Quick Reviews #4

  1. So Sad Today by Melissa Broder- I am not on Twitter, but I occasionally do check some of my favorite accounts, and one of them is @sosadtoday. I’d describe it the way I describe Morrissey’s lyrics: Wonderfully pathetic. For a long time no one knew who was behind this series of depressing, but relatable tweets, until Melissa Broder came forward. And when I heard that she’s publishing her personal essays, I was really excited. However I have to admit that the style of the essays has nothing to do with the style of the tweets. But that’s okay. Melissa Broder makes up for it with her raw honesty about sexuality, mental issues and feelings that we’d rather not talk about.


  1. The Smell of Other People’s Houses by Bonnie-Sue Hitchcock- A book about teenagers living in Alaska in the 70s. They are all connected to each other in one way or another and they all deal with different issues such as: teen pregnancy, abusive families, fulfilling the expectation of parents… It was a relatively short but beautifully written novel.


  1. Forgive Me, Leonard Peacock by Matthew Quick- Leonard Peacock is like Holden Caulfield, except way more bitter, way more depressed, way more…murdery? Basically, it’s Leonard’s birthday and he has decided to kill his former best friend and commit suicide afterwards. We get to see everything from the perspective of the troubled teenager on that faithful day. This was a very emotional read for me and one of my favorite books I’ve read so far in 2016.


  1. Anya’s Ghost by Vera Brosgol- Anya is a girl from a family of Russian immigrants living in America. She has a trouble finding a balance between her heritage and American culture. She is desperate to have a friend, even if that friend is a ghost of a girl who has been dead for years.  At first everything is fun with the ghost girl helping Anya with school, love and friends, until things take a more sinister turn… The art was really cute and this was a fun graphic novel.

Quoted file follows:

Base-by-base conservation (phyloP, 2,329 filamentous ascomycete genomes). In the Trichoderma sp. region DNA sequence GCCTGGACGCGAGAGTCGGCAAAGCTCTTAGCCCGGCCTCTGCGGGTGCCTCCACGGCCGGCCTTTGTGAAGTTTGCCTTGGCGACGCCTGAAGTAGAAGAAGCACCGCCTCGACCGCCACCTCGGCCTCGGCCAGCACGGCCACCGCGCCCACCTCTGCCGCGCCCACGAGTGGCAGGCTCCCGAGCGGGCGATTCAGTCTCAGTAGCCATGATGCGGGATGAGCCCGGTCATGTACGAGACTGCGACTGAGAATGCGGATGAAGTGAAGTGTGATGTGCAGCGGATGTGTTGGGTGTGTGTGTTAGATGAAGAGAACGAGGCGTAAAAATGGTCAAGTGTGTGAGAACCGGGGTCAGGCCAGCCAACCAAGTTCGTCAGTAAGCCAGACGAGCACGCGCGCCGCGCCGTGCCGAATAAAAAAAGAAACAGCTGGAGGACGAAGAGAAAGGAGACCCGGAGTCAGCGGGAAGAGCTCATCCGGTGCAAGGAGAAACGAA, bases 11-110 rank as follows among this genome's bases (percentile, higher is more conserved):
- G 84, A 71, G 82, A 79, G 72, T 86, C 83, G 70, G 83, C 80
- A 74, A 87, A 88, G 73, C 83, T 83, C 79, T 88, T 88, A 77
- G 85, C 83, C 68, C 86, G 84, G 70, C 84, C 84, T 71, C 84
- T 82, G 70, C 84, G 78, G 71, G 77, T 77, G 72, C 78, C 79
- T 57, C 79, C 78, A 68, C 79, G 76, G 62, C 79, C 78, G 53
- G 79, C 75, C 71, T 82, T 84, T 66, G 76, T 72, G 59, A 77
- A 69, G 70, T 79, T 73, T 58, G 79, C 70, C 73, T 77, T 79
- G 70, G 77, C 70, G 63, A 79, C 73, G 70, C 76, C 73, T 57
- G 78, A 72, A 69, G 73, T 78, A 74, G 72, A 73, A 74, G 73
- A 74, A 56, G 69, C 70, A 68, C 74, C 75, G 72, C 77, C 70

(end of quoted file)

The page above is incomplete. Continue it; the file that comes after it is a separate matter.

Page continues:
1. Blankets by Craig Thompson- If you need a graphic novel to make you feel things, this is it. Craig Thompson’s memoir about growing up, brotherhood, first love and religion is just so emotional and it makes a lasting impression. He is so honest about the things he was feeling when he was a teenager: the guilt, the shame, the love. The art is lovely too, and perfectly represents the story. I cannot recommend this enough, please just go and read it.


  1. The Chocolate Lovers’ Club by Carole Matthews- I was craving some chocolate… and some chick-lit. So I decided to reread this book, which I really liked when I read it a few years ago. I regret to tell you that my feelings have changed. While it was a fun way to waste time, this book was also extremely judgmental, slut-shaming and it made it seem as if all women are clumsy, dumb and constantly thinking about men. So yeah. I don’t think I’ll crave this type of book again for a while.